A recent report looks at the places and appliances in your kitchen, which are the most likely to harbor harmful bacteria. The results may surprise you.
The study by NSF, a nonprofit public health group, hopes to provide some insight on how food borne illnesses spread in even the cleanest of kitchens.
Researchers took swabs from kitchens in suburban Detroit and Ann Arbor, Michigan, and asked participants to rate where they thought the highest contamination might occur.
While the participants all guessed that the microwave keypad would be the dirtiest, the researchers found that other areas were much more contaminated.
Refrigerator ice and water dispensers are a breeding ground for yeast and mold. The vegetable and meat compartments of refrigerators were often found to harbor salmonella, and listeria. Most shockingly, rubber spatulas, and the rubber gasket that prevents leaks in the blender, were also found to contain yeast, mold and E coli and salmonella.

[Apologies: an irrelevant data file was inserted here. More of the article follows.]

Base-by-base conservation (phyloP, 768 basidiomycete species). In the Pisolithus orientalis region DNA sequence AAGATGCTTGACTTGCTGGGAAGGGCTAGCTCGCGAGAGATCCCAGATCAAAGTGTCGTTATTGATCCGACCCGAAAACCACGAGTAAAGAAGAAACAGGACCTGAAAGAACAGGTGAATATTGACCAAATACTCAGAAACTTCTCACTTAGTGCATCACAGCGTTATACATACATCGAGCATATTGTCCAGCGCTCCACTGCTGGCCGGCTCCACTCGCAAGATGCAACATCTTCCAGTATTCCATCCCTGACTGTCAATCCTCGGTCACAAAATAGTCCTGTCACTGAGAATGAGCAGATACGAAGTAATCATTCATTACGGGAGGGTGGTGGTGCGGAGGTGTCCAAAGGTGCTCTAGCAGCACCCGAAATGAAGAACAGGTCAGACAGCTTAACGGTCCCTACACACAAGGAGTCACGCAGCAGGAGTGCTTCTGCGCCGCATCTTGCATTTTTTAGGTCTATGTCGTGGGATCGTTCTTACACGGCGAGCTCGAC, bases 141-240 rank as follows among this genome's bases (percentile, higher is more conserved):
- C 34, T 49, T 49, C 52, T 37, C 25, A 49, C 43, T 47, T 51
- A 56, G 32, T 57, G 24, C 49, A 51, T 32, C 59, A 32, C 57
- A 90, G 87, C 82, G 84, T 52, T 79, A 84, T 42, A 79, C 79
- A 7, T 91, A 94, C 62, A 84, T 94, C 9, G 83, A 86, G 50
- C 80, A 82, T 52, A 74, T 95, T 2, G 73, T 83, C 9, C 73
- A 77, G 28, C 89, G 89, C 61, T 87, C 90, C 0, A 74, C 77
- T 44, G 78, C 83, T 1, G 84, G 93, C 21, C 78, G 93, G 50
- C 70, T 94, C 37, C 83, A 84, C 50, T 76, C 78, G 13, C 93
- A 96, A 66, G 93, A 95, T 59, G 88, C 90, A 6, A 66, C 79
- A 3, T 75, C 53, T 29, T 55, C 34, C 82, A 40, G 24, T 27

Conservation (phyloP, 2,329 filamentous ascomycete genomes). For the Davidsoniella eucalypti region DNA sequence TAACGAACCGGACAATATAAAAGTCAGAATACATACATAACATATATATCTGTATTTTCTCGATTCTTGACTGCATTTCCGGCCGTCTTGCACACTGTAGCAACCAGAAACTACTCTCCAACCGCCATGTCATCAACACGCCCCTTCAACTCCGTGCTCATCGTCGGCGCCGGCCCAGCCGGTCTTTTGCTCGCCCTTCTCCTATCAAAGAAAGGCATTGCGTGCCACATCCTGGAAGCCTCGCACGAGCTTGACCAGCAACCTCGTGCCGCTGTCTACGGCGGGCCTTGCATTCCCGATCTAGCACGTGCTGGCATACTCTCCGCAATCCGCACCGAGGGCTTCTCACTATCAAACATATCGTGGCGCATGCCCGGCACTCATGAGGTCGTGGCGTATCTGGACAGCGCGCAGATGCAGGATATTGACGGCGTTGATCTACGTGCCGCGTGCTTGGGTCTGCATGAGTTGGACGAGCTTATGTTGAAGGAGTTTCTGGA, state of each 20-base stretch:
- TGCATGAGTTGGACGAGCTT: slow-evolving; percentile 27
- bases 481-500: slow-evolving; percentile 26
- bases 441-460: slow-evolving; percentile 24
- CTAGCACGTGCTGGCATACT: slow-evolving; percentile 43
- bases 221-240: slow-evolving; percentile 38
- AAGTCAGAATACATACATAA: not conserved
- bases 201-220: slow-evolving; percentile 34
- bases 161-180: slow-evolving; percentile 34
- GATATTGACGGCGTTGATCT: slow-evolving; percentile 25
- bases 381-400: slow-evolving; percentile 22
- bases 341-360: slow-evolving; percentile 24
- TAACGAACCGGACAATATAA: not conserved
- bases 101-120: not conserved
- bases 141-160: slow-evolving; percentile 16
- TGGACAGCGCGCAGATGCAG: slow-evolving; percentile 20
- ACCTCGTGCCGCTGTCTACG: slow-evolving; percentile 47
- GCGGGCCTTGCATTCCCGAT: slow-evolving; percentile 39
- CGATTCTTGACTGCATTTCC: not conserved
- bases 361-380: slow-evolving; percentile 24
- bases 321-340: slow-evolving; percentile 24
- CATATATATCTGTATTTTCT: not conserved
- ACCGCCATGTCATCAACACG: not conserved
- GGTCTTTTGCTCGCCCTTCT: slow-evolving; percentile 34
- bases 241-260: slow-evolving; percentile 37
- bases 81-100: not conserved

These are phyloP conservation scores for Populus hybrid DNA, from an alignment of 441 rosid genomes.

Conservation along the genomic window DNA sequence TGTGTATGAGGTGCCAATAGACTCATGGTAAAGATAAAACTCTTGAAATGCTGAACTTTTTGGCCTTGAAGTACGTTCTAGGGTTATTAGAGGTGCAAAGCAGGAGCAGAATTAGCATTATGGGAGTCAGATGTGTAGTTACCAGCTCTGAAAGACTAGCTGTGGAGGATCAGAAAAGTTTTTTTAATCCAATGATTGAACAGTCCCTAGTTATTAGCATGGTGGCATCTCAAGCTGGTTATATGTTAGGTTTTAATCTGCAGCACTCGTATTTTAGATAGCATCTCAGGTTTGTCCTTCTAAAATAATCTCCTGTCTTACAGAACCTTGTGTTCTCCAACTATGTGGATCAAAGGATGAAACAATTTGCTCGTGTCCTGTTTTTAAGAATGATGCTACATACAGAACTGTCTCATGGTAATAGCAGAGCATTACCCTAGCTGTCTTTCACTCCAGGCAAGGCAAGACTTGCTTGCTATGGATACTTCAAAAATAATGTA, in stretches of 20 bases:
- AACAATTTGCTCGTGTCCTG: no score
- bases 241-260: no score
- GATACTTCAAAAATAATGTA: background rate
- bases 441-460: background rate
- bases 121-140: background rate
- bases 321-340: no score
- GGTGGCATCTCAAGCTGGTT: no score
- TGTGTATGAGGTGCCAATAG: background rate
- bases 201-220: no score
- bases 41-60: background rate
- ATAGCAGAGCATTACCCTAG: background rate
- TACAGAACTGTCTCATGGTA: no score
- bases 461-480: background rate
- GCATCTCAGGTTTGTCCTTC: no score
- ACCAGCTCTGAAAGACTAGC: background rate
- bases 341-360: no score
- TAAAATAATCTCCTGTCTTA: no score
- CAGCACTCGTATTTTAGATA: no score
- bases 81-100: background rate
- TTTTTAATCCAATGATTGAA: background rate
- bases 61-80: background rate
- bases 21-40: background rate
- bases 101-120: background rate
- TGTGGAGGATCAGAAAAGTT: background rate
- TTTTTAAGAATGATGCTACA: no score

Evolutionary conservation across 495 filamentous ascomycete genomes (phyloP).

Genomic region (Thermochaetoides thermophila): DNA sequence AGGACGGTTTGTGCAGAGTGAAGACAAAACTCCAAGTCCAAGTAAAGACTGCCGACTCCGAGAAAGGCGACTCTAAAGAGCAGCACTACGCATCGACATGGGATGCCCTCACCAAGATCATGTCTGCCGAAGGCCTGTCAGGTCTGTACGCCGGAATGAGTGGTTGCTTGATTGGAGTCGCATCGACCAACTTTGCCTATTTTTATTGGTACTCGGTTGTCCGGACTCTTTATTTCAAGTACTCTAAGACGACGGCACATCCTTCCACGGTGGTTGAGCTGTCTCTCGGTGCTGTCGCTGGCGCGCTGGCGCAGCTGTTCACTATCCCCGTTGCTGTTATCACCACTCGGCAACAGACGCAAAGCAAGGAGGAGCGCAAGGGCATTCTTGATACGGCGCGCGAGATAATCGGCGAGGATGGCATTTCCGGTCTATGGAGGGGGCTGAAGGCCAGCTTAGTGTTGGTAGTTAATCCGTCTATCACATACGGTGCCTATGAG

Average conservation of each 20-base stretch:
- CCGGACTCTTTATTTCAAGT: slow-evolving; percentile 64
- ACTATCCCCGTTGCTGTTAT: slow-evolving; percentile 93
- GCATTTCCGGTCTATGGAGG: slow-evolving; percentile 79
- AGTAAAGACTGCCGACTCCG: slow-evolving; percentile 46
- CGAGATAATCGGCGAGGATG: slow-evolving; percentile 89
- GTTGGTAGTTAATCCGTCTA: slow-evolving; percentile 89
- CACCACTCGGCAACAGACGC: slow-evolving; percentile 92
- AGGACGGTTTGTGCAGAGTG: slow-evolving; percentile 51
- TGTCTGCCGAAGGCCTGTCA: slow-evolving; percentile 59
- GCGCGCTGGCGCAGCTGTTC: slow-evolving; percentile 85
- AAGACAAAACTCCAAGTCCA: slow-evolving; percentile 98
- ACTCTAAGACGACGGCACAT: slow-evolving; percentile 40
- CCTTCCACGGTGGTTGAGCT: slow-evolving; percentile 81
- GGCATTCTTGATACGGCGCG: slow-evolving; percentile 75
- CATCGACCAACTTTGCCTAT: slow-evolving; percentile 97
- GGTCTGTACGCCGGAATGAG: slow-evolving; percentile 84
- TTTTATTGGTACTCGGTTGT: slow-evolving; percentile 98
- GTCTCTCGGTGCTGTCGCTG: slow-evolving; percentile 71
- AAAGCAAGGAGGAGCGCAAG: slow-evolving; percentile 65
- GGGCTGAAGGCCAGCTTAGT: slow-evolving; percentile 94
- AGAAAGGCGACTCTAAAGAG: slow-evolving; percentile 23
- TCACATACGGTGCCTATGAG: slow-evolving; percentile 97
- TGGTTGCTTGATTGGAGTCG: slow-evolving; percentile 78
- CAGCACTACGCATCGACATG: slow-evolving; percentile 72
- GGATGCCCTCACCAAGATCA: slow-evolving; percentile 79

Proper cleaning of these items is pivotal in preventing food borne illness.
The blender should be fully disassembled and washed in hot soapy water, before drying and storing. Just washing the jar and lid does not seem to be effective enough. Be sure to remove the rubber ring and wash each component thoroughly.
Rubber spatulas are made in 2 pieces, and the handle should be detached from the rubber head, and cleaned separately.
NSF also suggests that the vegetable bins be washed regularly with soap and water, and dried with a clean towel. Unwashed produce should be kept separated, and away from other foods to prevent cross contamination.
The meat drawers should also be cleaned regularly. The meat should be stored at the bottom of the refrigerator, to avoid juices dripping onto other items.
Water and ice dispensers should be cleaned with a solution of vinegar and water. It is recommended that the water source be turned off, and 3-4 cups of distilled white vinegar be run through the system. Use a tiny brush to clean the waterspout weekly. Be sure to run the water and discard the next batch of ice, to avoid the vinegar taste.
While it was not found to be the ultimate harbinger of germs, it doesn’t hurt to wipe down that microwave keypad with a disinfectant on a regular basis.